Have you ever thought of your marriage in terms of strength and growth areas? Some pieces such as your personal habits or beliefs might come together more naturally, and other pieces like your orientation to finances are going to take more deliberate work. This is the relational paradigm used as a foundation of the widely used Prepare-Enrich (P/E) marriage assessment.
We got connected as facilitators of P/E through a relationship with our neighbor, Amy Olson. She is an author and marriage and family therapist whose parents developed P/E in 1980. It is most commonly known as a tool for engaged couples but is also used by couples who are already married.
It might not be a huge surprise that in an analysis of 50,000 marriages (married couples who have completed P/E), the area that most highly distinguished between happy and unhappy couples was communication. Other potential strength or growth constructs such as financial management, partner style and habits, conflict resolution, and relationship roles may also come into play. But communication was the single biggest indicator of marriage satisfaction.
Olson shared that P/E data identified two specific communication sub-issues that best discriminated between “happy” and “unhappy” couples. These were feeling satisfied with how they talk to one another and feeling understood by their partner. Communication can be a very big subject, but thinking about these two areas can set the groundwork for practically working on it as a marriage growth area.
The other two P/E constructs that were highly related to stronger marriages were “closeness,” which measures emotional connection, and “flexibility,” which looks at the capacity of a couple to change and adapt when necessary.
After taking the assessment and getting our P/E results, we came to identify how these two issues were modeled differently in our families of origin and how this played into our marriage expectations.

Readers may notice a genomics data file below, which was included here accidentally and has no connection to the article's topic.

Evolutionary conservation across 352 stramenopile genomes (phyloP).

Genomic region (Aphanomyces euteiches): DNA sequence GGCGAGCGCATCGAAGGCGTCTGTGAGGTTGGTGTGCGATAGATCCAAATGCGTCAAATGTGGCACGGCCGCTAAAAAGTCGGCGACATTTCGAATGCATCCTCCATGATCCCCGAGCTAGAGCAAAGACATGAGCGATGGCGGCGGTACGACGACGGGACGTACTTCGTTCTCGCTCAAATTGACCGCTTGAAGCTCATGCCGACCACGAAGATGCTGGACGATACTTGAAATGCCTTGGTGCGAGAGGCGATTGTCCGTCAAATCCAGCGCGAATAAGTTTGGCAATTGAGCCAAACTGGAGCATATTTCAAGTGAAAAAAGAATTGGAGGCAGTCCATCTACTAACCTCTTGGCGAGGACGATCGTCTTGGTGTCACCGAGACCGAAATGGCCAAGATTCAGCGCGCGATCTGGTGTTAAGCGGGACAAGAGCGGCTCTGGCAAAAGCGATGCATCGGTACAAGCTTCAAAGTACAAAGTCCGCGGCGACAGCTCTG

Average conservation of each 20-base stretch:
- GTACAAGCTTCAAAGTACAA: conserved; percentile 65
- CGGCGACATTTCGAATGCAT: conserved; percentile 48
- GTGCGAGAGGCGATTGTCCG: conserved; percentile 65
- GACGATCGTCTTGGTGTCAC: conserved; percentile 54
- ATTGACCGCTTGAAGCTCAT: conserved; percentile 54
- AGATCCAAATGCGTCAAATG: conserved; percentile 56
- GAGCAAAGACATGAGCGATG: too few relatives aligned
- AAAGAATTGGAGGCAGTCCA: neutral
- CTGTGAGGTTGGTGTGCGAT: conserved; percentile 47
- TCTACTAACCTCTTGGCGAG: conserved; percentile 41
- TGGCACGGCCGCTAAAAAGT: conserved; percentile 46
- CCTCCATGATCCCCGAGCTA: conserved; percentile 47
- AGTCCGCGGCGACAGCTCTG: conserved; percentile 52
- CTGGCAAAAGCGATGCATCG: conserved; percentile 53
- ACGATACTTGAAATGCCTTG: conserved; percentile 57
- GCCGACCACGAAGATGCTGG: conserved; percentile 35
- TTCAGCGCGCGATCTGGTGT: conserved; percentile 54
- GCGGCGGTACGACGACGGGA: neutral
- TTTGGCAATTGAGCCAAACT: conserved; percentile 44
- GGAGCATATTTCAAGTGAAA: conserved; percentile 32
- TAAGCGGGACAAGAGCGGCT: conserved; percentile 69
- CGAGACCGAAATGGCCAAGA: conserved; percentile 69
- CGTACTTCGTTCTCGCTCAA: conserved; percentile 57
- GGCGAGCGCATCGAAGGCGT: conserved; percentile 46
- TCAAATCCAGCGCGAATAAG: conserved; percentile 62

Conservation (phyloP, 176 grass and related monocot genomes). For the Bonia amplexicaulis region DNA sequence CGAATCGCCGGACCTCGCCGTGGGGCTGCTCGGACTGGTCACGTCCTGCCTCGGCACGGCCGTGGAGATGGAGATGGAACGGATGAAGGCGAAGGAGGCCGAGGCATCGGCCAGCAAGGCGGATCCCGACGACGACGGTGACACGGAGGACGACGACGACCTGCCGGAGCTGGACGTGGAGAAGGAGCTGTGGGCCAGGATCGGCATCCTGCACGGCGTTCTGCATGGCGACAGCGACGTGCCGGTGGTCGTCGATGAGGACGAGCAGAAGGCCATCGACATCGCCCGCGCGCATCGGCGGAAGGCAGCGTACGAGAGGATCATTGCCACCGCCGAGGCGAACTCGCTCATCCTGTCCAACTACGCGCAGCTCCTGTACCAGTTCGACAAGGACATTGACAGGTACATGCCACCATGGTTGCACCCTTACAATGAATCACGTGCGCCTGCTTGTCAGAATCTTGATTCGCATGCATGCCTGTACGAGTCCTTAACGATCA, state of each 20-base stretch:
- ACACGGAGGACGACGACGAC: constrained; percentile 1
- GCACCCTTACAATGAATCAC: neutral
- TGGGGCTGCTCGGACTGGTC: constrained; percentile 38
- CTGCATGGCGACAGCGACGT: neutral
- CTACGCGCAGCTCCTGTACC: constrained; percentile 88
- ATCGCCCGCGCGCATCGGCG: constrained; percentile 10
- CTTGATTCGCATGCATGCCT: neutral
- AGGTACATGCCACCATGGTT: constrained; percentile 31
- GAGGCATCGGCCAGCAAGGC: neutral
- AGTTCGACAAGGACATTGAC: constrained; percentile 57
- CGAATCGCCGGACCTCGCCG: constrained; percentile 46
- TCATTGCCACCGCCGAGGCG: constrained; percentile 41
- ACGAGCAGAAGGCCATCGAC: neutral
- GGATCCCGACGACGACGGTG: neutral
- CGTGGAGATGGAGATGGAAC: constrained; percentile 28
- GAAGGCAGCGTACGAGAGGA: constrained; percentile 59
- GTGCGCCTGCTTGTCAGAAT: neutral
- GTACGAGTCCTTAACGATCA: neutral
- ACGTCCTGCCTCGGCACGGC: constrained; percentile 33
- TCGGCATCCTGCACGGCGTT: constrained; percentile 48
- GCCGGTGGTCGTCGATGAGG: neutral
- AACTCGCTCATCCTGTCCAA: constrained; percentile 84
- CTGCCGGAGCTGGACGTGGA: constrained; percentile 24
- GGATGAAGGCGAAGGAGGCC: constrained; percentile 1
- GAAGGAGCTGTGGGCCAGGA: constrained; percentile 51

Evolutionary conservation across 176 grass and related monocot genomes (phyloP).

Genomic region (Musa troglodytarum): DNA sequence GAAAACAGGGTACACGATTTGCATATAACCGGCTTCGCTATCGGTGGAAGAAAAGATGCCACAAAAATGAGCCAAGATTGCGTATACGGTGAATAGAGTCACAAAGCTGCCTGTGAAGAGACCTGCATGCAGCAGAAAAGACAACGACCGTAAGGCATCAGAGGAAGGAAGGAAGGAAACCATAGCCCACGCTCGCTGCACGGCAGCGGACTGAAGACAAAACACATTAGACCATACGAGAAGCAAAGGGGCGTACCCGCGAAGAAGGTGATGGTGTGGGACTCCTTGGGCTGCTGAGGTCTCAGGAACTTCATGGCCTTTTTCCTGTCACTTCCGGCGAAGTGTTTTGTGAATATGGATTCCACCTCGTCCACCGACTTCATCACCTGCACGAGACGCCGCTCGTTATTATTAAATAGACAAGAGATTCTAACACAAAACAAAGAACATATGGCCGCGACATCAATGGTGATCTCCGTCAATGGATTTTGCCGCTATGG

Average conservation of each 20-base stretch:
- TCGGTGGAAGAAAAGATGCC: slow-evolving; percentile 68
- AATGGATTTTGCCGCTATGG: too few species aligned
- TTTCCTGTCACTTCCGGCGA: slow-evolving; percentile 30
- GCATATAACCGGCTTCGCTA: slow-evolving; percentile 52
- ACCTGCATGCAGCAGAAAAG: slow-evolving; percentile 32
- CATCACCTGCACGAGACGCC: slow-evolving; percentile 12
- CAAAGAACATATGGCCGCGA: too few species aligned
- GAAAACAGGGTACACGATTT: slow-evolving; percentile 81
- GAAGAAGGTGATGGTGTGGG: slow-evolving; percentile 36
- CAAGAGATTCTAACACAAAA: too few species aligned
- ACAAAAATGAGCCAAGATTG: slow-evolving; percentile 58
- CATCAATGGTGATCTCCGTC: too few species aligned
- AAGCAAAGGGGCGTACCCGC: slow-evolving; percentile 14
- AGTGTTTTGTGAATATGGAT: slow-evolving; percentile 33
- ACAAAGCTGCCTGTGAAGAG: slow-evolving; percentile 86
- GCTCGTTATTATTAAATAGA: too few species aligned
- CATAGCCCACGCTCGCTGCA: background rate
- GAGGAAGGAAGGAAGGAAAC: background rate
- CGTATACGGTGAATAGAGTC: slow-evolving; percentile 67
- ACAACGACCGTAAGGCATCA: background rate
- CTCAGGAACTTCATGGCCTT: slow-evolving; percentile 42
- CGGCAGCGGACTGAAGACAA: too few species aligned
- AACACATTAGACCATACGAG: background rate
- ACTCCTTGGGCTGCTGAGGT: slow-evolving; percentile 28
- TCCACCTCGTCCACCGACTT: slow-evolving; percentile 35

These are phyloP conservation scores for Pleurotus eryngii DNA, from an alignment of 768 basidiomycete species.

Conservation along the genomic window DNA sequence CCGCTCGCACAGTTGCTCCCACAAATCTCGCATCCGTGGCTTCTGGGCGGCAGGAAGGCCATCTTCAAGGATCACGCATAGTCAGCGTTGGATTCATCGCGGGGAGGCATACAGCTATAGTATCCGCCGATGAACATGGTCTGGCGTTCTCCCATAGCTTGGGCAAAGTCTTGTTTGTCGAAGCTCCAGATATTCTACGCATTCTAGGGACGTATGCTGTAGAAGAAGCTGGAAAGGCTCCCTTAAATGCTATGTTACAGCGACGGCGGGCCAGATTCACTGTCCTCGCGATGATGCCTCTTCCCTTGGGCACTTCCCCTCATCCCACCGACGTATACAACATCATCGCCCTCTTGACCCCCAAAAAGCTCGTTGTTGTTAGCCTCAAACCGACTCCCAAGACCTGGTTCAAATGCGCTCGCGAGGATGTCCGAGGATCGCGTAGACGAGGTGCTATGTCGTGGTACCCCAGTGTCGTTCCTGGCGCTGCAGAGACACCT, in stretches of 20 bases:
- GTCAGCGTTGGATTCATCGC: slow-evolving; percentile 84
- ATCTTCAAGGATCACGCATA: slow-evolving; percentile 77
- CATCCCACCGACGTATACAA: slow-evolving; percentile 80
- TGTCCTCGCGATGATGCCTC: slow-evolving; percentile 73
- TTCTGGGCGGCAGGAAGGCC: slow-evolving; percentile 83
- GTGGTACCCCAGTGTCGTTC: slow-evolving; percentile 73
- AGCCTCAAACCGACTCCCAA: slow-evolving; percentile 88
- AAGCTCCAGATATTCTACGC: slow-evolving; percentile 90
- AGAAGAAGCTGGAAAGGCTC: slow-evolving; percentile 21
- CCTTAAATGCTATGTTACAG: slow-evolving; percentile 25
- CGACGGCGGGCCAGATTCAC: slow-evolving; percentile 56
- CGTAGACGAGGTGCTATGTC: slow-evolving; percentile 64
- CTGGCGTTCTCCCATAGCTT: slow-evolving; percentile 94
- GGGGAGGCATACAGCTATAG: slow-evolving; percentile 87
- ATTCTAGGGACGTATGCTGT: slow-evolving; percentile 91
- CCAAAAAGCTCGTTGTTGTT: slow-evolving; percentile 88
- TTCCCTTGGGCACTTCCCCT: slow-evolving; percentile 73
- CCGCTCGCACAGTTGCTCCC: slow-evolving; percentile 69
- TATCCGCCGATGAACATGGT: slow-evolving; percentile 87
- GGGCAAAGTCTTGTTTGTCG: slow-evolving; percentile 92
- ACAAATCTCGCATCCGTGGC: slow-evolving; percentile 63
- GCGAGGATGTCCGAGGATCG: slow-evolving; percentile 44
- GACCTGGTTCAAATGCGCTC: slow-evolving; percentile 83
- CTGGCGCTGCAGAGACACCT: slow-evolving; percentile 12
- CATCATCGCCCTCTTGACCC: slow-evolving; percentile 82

Regardless of which “couple type” (vitalized, harmonious, conventional, conflicted, and devitalized) the P/E tool identifies, a “successful” couple can actually fall in any of those areas. However, it was sobering to learn from Olson that in over 2,000 “devitalized” marriages, only 23% reported high commitment, whereas 95% of couples in “vitalized” marriages reported high commitment.
In other words, the state of your commitment level to one another could either be a huge risk factor or a potential strength no matter what season your marriage is in. It is very encouraging to remember that commitment, in and of itself, makes a difference.
On the topic of marriage strengthening practices, one surprising piece of advice that Olson gave was to consider going on a double date. This actually has more beneficial evidence than going on a date night with your spouse alone. She noted how double-dating allows you to see your partner in a broader context beyond your immediate relationship while at the same time strengthening your sense of “we-ness.”
We actually tried this just recently by going to see a movie and then out for appetizers with a couple we have recently gotten to know from our neighborhood. They are friends with kids in the same classes, and it turned out to be one of the best couple times we have had all year!
We have found that using the P/E assessment with engaged couples and in married couple groups has actually strengthened our marriage. By using it to frame our relationship in terms of strength and growth areas, it gives hope that though we may always have work to do, there are practical ways to continue making our marriage stronger.
Here are a few tips for couples:
- Take turns identifying which of the P/E assessment type areas (vitalized, harmonious, conventional, conflicted, and devitalized) you believe you are currently in. Explain the specific interpersonal behaviors that lead you to this conclusion. Conclude by expressing your commitment to the other person.
- If you’re looking for a good book to read together, get “The Couple Checkup.” It combines P/E research along with exercise questions to strengthen your growth areas and an online profile.
- Ask another couple out on a double date together!
— by Colette and Jonathan Stuart
Jonathan Stuart, Ph.D., is a faculty member in the Minnesota State Colleges and Universities (MnSCU) system. He specializes in training and mediation services. Colette Campbell, M.A., is an adjunct faculty member, speaker/consultant and coach. She offers workshops on connecting to your calling, working with differences, and workingbetter2gether.